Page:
Thalassemia belongs to a group of health conditions known as anemias. Thalassemia is considered an anemia because it affects the quantity of red blood cell (RBC) production or the amount of hemoglobin (Hb) within them and is therefore classified as a red blood cell disorder . Recent advances in genetic medicine have allowed for the identification of hundreds of different types of thalassemia. People can be diagnosed with more than one type of anemia besides thalassemia.
Anemias create abnormalities in the blood and may cause a wide variety of symptoms ranging from mild to severe. Some anemias are very common, while others are very rare. Depending on which type you have, they can be either treated or managed long term.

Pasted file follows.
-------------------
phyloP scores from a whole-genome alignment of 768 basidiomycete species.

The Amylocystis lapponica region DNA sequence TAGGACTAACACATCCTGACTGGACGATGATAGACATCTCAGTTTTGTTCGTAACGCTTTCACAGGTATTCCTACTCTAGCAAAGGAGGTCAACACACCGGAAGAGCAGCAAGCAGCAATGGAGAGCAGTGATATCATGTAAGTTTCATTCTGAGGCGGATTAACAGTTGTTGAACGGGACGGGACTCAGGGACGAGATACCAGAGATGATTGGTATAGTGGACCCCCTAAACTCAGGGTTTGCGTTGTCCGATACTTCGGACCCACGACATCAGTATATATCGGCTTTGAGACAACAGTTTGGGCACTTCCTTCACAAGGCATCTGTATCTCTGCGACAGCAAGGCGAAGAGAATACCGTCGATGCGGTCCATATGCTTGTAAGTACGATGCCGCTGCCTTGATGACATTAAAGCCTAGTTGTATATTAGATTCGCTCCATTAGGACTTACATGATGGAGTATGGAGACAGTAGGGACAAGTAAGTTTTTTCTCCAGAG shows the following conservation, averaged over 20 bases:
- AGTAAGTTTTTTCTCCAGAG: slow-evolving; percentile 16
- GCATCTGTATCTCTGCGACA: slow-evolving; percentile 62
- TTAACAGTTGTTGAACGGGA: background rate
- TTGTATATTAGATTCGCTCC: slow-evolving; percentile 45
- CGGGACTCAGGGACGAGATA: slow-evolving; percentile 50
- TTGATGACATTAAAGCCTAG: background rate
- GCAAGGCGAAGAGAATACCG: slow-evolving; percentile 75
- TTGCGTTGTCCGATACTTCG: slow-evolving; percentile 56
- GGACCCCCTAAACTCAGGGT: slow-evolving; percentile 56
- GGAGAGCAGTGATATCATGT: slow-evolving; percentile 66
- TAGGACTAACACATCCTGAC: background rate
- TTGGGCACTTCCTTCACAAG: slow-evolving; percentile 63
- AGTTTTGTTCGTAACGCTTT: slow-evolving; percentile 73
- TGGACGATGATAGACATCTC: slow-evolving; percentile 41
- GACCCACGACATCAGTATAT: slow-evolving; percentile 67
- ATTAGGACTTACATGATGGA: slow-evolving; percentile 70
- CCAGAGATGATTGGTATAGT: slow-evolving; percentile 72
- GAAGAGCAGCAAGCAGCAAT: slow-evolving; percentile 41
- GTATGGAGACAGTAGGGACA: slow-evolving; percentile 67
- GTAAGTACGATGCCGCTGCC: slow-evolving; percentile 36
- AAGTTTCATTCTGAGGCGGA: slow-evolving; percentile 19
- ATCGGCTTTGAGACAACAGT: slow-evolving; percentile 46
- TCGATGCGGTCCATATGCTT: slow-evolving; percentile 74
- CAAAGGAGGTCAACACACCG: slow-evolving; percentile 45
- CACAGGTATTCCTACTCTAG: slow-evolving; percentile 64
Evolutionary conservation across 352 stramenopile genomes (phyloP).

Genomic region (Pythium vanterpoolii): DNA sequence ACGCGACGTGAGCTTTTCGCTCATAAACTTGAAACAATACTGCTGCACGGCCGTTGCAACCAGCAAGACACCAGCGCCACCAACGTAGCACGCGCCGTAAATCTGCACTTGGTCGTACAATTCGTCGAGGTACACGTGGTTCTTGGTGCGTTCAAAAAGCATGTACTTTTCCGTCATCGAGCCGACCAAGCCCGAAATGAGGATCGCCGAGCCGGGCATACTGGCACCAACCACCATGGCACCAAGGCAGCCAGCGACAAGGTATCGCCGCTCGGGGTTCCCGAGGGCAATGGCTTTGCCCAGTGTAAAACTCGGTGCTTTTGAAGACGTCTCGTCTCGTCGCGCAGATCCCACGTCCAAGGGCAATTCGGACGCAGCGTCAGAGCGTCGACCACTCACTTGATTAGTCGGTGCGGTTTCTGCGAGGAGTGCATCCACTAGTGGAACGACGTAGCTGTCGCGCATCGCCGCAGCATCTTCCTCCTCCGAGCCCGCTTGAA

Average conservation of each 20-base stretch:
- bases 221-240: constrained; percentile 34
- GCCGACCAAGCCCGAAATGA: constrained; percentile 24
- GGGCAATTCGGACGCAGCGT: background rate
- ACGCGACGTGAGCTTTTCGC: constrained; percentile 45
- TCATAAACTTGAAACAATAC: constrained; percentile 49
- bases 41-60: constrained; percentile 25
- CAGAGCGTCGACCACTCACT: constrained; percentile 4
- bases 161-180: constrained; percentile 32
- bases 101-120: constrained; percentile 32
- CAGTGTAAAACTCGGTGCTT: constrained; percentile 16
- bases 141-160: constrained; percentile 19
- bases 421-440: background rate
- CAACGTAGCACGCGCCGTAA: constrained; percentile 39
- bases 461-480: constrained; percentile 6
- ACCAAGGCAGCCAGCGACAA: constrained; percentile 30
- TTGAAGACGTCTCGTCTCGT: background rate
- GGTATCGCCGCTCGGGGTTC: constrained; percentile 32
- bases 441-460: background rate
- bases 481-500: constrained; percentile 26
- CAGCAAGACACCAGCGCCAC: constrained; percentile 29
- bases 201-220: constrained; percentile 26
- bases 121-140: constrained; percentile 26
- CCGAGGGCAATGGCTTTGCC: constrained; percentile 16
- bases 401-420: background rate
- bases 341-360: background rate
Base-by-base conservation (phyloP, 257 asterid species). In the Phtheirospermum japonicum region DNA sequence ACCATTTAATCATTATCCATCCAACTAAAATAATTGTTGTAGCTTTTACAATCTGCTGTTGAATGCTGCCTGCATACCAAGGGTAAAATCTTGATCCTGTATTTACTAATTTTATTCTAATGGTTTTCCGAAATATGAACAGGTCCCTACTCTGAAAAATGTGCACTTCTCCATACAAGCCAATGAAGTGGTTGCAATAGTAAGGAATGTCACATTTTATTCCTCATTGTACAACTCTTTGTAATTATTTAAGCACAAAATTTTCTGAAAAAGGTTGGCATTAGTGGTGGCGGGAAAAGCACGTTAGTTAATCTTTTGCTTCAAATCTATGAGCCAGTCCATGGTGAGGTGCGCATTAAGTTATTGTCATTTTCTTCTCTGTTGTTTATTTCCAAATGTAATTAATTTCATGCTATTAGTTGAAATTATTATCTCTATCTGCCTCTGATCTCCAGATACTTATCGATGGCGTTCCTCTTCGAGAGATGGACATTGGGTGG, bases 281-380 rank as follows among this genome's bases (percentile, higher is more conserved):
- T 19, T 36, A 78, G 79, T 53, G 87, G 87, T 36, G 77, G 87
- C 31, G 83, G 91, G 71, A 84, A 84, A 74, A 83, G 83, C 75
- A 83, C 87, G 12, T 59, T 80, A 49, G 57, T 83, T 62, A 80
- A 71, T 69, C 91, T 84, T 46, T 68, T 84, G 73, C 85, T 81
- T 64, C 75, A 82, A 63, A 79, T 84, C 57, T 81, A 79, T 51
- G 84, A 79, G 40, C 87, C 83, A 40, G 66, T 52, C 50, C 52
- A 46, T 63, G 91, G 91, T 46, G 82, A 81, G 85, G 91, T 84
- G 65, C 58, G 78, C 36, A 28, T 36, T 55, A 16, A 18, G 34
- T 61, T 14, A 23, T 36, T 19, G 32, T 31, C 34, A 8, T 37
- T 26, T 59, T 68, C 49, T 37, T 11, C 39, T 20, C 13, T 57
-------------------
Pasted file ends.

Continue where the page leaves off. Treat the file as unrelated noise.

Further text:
Anemias can be caused by:
- genetic defect (e.g., thalassemia, sickle cell, G6PD deficiency)
- unbalanced diet or problems with absorbing too few nutrients (e.g., B12 vitamin, iron)
- trauma and bleeding (e.g., from surgery or accident)
- allergic reactions (e.g., wheat intolerance)
- chronic illness(e.g. kidney failure, cancer)
- infection (e.g. from hepatitis, malaria)
- medication or other chemicals (e.g. chemotheraphy, pesticides)